However, the most frequently used medicine was ‘Salts and Magnesia’, which may have been a term used for Magnesii Sulphas, or magnesium sulphate, used as an antacid.123 Because of the disquiet regarding the system of dispensing, the MO was requested to change the practice, but the guardians deferred discussion on the issue of whether all medicines should be purchased by them.124 The MO was required to pay the cost of drugs he prescribed and he estimated this in 1866 as £50 per annum out of his salary of £130. He considered the guardians should have covered the cost of the castor oil and quinine required by patients.125 The guardians decided against paying for medicines until ten years later, at which time they also appointed Samuel Richards as workhouse dispenser.126 Eleven years later, they became concerned at the rising cost of the drugs bill and took steps to limit the amount of any drug dispensed to no more than that indicated on the prescription. They also requested the MOs to agree a common form of the main drugs used.127 TNA, MH12/11682, 23 January 1856.

Ibid.; T. J. Graham, Modern Domestic Medicine, London, 1848, pp.6, 56.

WALS, WC, 14 February 1855; WBG, PU/WOL/A/9, 9 March 1855.

WALS, WC, 3 October 1866.

WALS, WBG, PU/WOL/A/16, 20 and 27 November, 11 December 1874.

Ibid., PU/WOL/A/20, 5 June 1885.

Prior to the passing of the Poor Law Amendment Act (1834), Birmingham guardians employed two resident dispensing apothecaries in addition to the house surgeon.128 Because of the increasing influence of the PLB, the guardians relieved the dispensers of their duties in 1850, in spite of the number of sick inmates increasing from an average of 135 in 1834 to 233 in October 1847.129 The increased workload of the MO eight years later, with an average of 318 patients in the infirmary, made it necessary for the guardians to re-employ a non-resident dispenser.130 The guardians became concerned that the expenditure on drugs had increased by over £217 in the six months from September 1886 to March 1887 compared to the equivalent period the previous year. The dispenser reported that prescriptions had increased by 120 daily between the two periods and a greater variety of drugs were used instead of ‘stock’ items. The purchase of iodoform, which was expensive, had cost around £40 and the use of another expensive drug, iodide of potassium, had increased threefold. The Infirmary Committee considered the additional outlay was justified as the number of sick inmates discharged from the infirmary to the workhouse or their homes had increased from 1,856 in the earlier period to 1,947 in the later one and deaths in the infirmary had decreased from 630 to 557. The Committee concluded that ‘we can confidently assert that the Sick Inmates are made most comfortable, that their lives are prolonged, and that they are fully treated up to the scientific attainments of the present day’.131 When the infirmary moved to its new building in 1889, a temporary part-time dispenser was employed for the workhouse only, although the guardians considered BCL, BBG, GP/B/2/1/3, 16 November 1831.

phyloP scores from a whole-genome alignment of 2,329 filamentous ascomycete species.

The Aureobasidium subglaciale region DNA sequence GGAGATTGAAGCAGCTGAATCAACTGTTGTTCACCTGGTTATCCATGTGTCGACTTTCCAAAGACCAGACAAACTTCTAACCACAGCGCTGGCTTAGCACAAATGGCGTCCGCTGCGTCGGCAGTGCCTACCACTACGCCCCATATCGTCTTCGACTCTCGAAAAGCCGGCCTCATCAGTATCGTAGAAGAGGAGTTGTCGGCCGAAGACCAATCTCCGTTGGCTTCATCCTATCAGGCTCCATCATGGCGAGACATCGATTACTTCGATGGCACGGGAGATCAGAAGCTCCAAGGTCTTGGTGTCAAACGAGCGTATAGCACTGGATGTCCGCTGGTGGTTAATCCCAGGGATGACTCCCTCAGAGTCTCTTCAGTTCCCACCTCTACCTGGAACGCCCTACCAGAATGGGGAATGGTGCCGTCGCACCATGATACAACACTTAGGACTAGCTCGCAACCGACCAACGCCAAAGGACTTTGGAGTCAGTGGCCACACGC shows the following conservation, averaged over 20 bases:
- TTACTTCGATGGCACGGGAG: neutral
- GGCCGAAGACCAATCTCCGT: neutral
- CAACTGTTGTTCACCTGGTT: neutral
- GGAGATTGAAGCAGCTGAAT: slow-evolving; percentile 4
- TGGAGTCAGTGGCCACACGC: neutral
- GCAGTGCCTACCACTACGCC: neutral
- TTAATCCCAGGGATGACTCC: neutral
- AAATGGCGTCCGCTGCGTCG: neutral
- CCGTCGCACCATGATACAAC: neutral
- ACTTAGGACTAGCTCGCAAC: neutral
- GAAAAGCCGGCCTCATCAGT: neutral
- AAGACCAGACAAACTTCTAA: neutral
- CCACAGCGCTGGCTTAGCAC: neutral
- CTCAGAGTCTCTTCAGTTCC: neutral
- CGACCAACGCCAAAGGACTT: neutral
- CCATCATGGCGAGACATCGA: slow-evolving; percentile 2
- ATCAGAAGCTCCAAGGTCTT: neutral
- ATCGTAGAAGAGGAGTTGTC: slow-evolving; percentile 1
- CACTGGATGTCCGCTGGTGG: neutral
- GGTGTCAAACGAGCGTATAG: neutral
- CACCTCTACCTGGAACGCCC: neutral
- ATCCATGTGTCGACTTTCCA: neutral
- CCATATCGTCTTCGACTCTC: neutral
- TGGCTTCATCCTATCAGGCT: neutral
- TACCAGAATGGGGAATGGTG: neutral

Ibid., GP/B/2/1/6, 11 December 1849 ;GP/B/2/1/3, 8 July 1834, 4 January 1835; GP/B/2/1/5 12, October 1847.

Ibid., GP/B/2/1/15, 28 February 1855.

BCL, ISC, GP/B/2/4/1/4, 25 November 1887; an abbreviated version of this quotation appears at the beginning of this chapter.

doing without one. Ebenezer Teichelmann, WMO, estimated that the 30 prescriptions he wrote daily for the treatment of workhouse inmates would take two hours to dispense and recommended the dispenser be continued for three hours each day. The large number of prescriptions was necessary as the majority of the 98 patients in the convalescent and new chronic wards were on medication.132 In the new infirmary, it was decided to keep a stock of drugs in locked cupboards in the wards, but to have them sent to the dispensary for checking monthly (Appendix C).133 They consisted mainly of purgatives, laxatives, expectorants, astringents, analgesics, tonics and stimulants, as well as ointments for local application. The following year, the ward list also contained morphine, cocaine and ether. Senior nurses were now allowed to

–  –  –

understanding of how drugs were employed in the workhouse, it is necessary to consider how specific disease states were treated.

‘The Itch’ The itch was an ambiguous condition of the skin, which covered a variety of dermatological diseases. Despite its omnipresence in poor law institutions and its links to immorality and poverty, few historical studies have been undertaken since the first half of the twentieth century.135 Although the itch was associated with venereal disease and leprosy, a common, but not universal cause was scabies caused by the mite, Sarcoptes scabiei, which burrows into the epidermis, where the female lays her BCL, WMC, GP/B/2/3/2/1, 11 April 1890.

BCL, WIMC, GP/B/2/4/4/2, 15 May 1895.

Ibid., 15 May 1896.